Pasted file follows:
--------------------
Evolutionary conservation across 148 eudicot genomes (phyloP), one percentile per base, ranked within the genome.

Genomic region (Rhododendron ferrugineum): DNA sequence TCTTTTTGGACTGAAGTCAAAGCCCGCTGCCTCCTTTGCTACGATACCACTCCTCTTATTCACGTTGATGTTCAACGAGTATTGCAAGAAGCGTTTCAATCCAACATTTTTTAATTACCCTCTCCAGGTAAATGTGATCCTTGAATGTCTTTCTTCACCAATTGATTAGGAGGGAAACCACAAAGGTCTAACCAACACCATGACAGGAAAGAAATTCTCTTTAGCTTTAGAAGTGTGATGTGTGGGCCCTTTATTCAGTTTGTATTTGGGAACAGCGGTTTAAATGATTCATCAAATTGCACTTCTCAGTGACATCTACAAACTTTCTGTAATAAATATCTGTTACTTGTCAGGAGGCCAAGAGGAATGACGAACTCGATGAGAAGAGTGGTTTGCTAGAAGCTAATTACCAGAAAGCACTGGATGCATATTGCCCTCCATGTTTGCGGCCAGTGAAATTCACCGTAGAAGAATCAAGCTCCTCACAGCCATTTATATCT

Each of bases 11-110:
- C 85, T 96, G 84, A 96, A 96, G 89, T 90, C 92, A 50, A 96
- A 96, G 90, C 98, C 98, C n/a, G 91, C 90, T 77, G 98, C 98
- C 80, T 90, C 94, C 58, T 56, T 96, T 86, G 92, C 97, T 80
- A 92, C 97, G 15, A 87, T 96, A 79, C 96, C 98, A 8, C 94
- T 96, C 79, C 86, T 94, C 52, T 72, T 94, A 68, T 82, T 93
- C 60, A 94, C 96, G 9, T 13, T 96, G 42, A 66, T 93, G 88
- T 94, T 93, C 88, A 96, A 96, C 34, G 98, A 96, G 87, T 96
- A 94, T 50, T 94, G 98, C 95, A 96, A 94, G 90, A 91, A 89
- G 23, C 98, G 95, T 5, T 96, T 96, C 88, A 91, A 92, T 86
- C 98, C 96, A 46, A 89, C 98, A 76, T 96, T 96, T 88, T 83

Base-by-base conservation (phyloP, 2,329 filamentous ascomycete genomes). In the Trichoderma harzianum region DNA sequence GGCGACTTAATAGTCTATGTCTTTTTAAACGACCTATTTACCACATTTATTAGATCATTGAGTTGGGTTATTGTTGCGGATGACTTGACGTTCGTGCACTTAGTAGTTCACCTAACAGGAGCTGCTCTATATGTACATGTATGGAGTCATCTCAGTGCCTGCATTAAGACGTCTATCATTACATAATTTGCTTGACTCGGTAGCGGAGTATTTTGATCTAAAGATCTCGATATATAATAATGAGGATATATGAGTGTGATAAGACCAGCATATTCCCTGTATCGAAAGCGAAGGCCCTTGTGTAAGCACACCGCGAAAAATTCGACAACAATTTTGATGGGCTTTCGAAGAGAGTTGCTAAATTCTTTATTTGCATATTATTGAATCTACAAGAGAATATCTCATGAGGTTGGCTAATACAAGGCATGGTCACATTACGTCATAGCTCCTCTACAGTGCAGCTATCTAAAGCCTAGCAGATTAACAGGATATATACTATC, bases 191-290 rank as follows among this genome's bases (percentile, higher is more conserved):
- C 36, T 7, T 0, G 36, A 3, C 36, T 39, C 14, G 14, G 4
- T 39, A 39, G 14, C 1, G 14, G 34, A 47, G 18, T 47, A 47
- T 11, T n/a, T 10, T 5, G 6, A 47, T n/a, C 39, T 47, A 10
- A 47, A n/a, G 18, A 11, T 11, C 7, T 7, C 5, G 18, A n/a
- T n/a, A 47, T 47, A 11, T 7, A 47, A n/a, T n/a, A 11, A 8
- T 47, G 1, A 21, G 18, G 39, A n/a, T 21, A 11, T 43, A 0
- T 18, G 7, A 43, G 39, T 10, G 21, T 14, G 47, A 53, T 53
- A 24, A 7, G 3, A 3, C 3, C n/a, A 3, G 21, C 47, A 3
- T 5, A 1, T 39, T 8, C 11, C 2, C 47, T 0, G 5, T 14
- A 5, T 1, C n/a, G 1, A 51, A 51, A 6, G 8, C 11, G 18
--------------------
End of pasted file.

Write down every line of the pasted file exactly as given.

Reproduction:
Evolutionary conservation across 148 eudicot genomes (phyloP), one percentile per base, ranked within the genome.

Genomic region (Rhododendron ferrugineum): DNA sequence TCTTTTTGGACTGAAGTCAAAGCCCGCTGCCTCCTTTGCTACGATACCACTCCTCTTATTCACGTTGATGTTCAACGAGTATTGCAAGAAGCGTTTCAATCCAACATTTTTTAATTACCCTCTCCAGGTAAATGTGATCCTTGAATGTCTTTCTTCACCAATTGATTAGGAGGGAAACCACAAAGGTCTAACCAACACCATGACAGGAAAGAAATTCTCTTTAGCTTTAGAAGTGTGATGTGTGGGCCCTTTATTCAGTTTGTATTTGGGAACAGCGGTTTAAATGATTCATCAAATTGCACTTCTCAGTGACATCTACAAACTTTCTGTAATAAATATCTGTTACTTGTCAGGAGGCCAAGAGGAATGACGAACTCGATGAGAAGAGTGGTTTGCTAGAAGCTAATTACCAGAAAGCACTGGATGCATATTGCCCTCCATGTTTGCGGCCAGTGAAATTCACCGTAGAAGAATCAAGCTCCTCACAGCCATTTATATCT

Each of bases 11-110:
- C 85, T 96, G 84, A 96, A 96, G 89, T 90, C 92, A 50, A 96
- A 96, G 90, C 98, C 98, C n/a, G 91, C 90, T 77, G 98, C 98
- C 80, T 90, C 94, C 58, T 56, T 96, T 86, G 92, C 97, T 80
- A 92, C 97, G 15, A 87, T 96, A 79, C 96, C 98, A 8, C 94
- T 96, C 79, C 86, T 94, C 52, T 72, T 94, A 68, T 82, T 93
- C 60, A 94, C 96, G 9, T 13, T 96, G 42, A 66, T 93, G 88
- T 94, T 93, C 88, A 96, A 96, C 34, G 98, A 96, G 87, T 96
- A 94, T 50, T 94, G 98, C 95, A 96, A 94, G 90, A 91, A 89
- G 23, C 98, G 95, T 5, T 96, T 96, C 88, A 91, A 92, T 86
- C 98, C 96, A 46, A 89, C 98, A 76, T 96, T 96, T 88, T 83

Base-by-base conservation (phyloP, 2,329 filamentous ascomycete genomes). In the Trichoderma harzianum region DNA sequence GGCGACTTAATAGTCTATGTCTTTTTAAACGACCTATTTACCACATTTATTAGATCATTGAGTTGGGTTATTGTTGCGGATGACTTGACGTTCGTGCACTTAGTAGTTCACCTAACAGGAGCTGCTCTATATGTACATGTATGGAGTCATCTCAGTGCCTGCATTAAGACGTCTATCATTACATAATTTGCTTGACTCGGTAGCGGAGTATTTTGATCTAAAGATCTCGATATATAATAATGAGGATATATGAGTGTGATAAGACCAGCATATTCCCTGTATCGAAAGCGAAGGCCCTTGTGTAAGCACACCGCGAAAAATTCGACAACAATTTTGATGGGCTTTCGAAGAGAGTTGCTAAATTCTTTATTTGCATATTATTGAATCTACAAGAGAATATCTCATGAGGTTGGCTAATACAAGGCATGGTCACATTACGTCATAGCTCCTCTACAGTGCAGCTATCTAAAGCCTAGCAGATTAACAGGATATATACTATC, bases 191-290 rank as follows among this genome's bases (percentile, higher is more conserved):
- C 36, T 7, T 0, G 36, A 3, C 36, T 39, C 14, G 14, G 4
- T 39, A 39, G 14, C 1, G 14, G 34, A 47, G 18, T 47, A 47
- T 11, T n/a, T 10, T 5, G 6, A 47, T n/a, C 39, T 47, A 10
- A 47, A n/a, G 18, A 11, T 11, C 7, T 7, C 5, G 18, A n/a
- T n/a, A 47, T 47, A 11, T 7, A 47, A n/a, T n/a, A 11, A 8
- T 47, G 1, A 21, G 18, G 39, A n/a, T 21, A 11, T 43, A 0
- T 18, G 7, A 43, G 39, T 10, G 21, T 14, G 47, A 53, T 53
- A 24, A 7, G 3, A 3, C 3, C n/a, A 3, G 21, C 47, A 3
- T 5, A 1, T 39, T 8, C 11, C 2, C 47, T 0, G 5, T 14
- A 5, T 1, C n/a, G 1, A 51, A 51, A 6, G 8, C 11, G 18